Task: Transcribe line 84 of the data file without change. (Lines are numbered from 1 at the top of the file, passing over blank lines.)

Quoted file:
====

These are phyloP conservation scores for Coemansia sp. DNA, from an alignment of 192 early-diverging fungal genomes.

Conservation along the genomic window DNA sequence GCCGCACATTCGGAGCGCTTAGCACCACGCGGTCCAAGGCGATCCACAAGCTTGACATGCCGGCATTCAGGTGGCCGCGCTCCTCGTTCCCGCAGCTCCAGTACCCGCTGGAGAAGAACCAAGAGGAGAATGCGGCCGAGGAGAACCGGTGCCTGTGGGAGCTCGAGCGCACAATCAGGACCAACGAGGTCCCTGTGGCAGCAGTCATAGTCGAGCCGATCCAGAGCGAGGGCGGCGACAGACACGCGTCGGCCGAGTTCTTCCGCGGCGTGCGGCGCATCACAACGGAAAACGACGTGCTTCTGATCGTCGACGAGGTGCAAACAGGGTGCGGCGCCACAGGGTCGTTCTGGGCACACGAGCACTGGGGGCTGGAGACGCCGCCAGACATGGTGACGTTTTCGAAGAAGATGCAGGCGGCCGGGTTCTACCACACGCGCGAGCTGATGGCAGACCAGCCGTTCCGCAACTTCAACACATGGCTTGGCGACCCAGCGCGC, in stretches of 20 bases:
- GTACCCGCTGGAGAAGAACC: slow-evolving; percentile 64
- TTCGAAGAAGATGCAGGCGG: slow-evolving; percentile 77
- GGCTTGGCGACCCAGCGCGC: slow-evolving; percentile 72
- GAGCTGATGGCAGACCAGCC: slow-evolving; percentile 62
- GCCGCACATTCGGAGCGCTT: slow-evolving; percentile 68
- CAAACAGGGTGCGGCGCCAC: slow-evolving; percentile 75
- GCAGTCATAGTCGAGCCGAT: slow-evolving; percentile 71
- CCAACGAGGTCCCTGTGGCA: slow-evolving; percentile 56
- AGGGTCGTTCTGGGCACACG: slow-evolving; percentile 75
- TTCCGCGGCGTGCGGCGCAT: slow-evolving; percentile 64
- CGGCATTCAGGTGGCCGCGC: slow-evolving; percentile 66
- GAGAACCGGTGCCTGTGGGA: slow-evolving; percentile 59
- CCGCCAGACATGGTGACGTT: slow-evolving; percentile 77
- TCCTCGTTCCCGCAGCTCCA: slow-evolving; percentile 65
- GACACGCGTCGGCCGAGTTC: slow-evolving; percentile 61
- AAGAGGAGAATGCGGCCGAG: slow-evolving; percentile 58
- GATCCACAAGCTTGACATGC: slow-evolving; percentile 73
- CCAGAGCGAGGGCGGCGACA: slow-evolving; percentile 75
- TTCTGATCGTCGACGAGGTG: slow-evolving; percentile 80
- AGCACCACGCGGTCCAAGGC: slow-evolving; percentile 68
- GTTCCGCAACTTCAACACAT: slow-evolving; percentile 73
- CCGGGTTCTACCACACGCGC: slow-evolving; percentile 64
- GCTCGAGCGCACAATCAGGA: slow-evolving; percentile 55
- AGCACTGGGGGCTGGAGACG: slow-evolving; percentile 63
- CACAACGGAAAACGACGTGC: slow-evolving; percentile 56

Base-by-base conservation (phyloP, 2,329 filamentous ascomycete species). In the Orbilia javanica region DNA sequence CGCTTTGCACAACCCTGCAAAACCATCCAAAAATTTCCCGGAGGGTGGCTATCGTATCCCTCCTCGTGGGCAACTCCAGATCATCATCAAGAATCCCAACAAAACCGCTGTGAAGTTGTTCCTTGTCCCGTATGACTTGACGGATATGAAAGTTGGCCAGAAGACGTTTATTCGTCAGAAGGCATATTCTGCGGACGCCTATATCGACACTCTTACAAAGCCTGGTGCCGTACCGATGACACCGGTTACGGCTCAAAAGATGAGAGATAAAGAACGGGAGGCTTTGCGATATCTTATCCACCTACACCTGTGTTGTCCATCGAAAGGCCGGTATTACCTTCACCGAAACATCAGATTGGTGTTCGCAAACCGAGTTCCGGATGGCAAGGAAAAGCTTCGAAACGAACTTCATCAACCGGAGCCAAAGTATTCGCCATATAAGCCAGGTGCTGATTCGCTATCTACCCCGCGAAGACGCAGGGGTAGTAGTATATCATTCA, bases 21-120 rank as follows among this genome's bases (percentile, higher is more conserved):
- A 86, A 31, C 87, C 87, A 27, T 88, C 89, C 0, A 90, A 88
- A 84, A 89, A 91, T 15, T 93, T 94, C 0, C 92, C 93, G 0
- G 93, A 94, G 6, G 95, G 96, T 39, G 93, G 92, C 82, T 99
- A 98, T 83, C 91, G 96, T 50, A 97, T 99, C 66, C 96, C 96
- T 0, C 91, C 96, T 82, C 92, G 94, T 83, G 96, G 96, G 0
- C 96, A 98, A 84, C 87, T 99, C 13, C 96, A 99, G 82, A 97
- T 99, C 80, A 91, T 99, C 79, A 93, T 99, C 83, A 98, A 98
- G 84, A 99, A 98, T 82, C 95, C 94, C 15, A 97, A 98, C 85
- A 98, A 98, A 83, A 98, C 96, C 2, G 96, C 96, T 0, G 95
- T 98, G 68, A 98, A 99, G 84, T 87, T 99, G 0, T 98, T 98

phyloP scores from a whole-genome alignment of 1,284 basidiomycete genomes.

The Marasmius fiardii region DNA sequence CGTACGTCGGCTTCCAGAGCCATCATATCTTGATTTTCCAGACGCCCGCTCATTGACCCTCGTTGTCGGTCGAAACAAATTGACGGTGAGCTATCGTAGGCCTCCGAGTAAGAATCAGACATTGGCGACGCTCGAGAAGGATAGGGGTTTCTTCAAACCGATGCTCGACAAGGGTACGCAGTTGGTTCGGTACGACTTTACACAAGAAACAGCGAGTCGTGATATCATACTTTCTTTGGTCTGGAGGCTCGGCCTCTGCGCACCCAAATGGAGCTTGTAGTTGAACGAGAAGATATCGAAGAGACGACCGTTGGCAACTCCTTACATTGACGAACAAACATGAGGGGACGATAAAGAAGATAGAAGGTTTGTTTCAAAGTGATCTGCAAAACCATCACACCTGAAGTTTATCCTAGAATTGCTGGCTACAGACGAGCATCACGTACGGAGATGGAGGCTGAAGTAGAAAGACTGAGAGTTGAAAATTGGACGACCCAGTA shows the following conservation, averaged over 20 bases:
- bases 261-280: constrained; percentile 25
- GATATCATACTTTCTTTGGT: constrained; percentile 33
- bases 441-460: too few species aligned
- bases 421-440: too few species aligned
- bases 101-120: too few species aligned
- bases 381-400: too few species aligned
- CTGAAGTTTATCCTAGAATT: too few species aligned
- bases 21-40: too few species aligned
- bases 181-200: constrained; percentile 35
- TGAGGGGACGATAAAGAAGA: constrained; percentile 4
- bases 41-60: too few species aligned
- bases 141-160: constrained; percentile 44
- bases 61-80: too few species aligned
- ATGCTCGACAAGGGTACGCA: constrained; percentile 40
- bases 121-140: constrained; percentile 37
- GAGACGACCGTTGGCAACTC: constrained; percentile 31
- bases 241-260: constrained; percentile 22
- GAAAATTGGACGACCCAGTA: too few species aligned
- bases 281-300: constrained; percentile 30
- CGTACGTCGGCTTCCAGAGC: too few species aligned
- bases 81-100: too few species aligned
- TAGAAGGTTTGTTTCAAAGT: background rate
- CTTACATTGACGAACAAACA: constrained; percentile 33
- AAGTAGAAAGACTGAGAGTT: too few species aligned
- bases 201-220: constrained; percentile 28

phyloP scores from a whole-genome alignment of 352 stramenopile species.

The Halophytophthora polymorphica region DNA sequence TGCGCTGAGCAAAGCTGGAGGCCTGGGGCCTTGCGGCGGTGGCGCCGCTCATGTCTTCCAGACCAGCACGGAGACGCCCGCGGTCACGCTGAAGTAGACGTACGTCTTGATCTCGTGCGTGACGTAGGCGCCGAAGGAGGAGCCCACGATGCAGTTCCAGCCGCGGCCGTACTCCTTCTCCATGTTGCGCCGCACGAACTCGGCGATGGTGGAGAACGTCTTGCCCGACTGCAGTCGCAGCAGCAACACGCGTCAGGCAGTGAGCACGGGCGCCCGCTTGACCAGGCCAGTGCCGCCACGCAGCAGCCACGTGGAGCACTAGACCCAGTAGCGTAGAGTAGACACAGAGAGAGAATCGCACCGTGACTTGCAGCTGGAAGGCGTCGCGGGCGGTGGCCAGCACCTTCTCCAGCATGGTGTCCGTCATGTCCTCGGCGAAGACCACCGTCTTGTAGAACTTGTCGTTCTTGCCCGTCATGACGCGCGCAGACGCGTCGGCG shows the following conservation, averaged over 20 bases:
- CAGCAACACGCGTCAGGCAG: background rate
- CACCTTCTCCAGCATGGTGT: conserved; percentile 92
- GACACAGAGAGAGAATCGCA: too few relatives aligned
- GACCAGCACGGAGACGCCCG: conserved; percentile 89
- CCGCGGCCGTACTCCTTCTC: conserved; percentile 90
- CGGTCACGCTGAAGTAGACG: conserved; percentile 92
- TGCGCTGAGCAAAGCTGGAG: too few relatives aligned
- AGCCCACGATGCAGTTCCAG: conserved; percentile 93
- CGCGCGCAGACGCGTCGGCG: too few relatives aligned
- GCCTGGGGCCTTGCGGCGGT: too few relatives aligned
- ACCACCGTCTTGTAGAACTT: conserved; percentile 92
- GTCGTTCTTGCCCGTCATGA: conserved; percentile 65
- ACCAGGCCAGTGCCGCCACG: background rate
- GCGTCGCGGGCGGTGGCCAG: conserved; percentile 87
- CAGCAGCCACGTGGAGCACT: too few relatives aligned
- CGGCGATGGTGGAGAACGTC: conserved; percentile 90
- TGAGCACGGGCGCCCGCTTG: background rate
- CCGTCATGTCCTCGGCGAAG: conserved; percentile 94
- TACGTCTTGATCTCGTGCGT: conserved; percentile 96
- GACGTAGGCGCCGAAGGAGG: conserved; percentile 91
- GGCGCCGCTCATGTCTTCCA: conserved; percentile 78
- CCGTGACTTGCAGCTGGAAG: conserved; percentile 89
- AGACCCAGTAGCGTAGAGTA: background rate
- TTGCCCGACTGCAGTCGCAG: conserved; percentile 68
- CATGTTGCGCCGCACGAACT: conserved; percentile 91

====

- TGAGCACGGGCGCCCGCTTG: background rate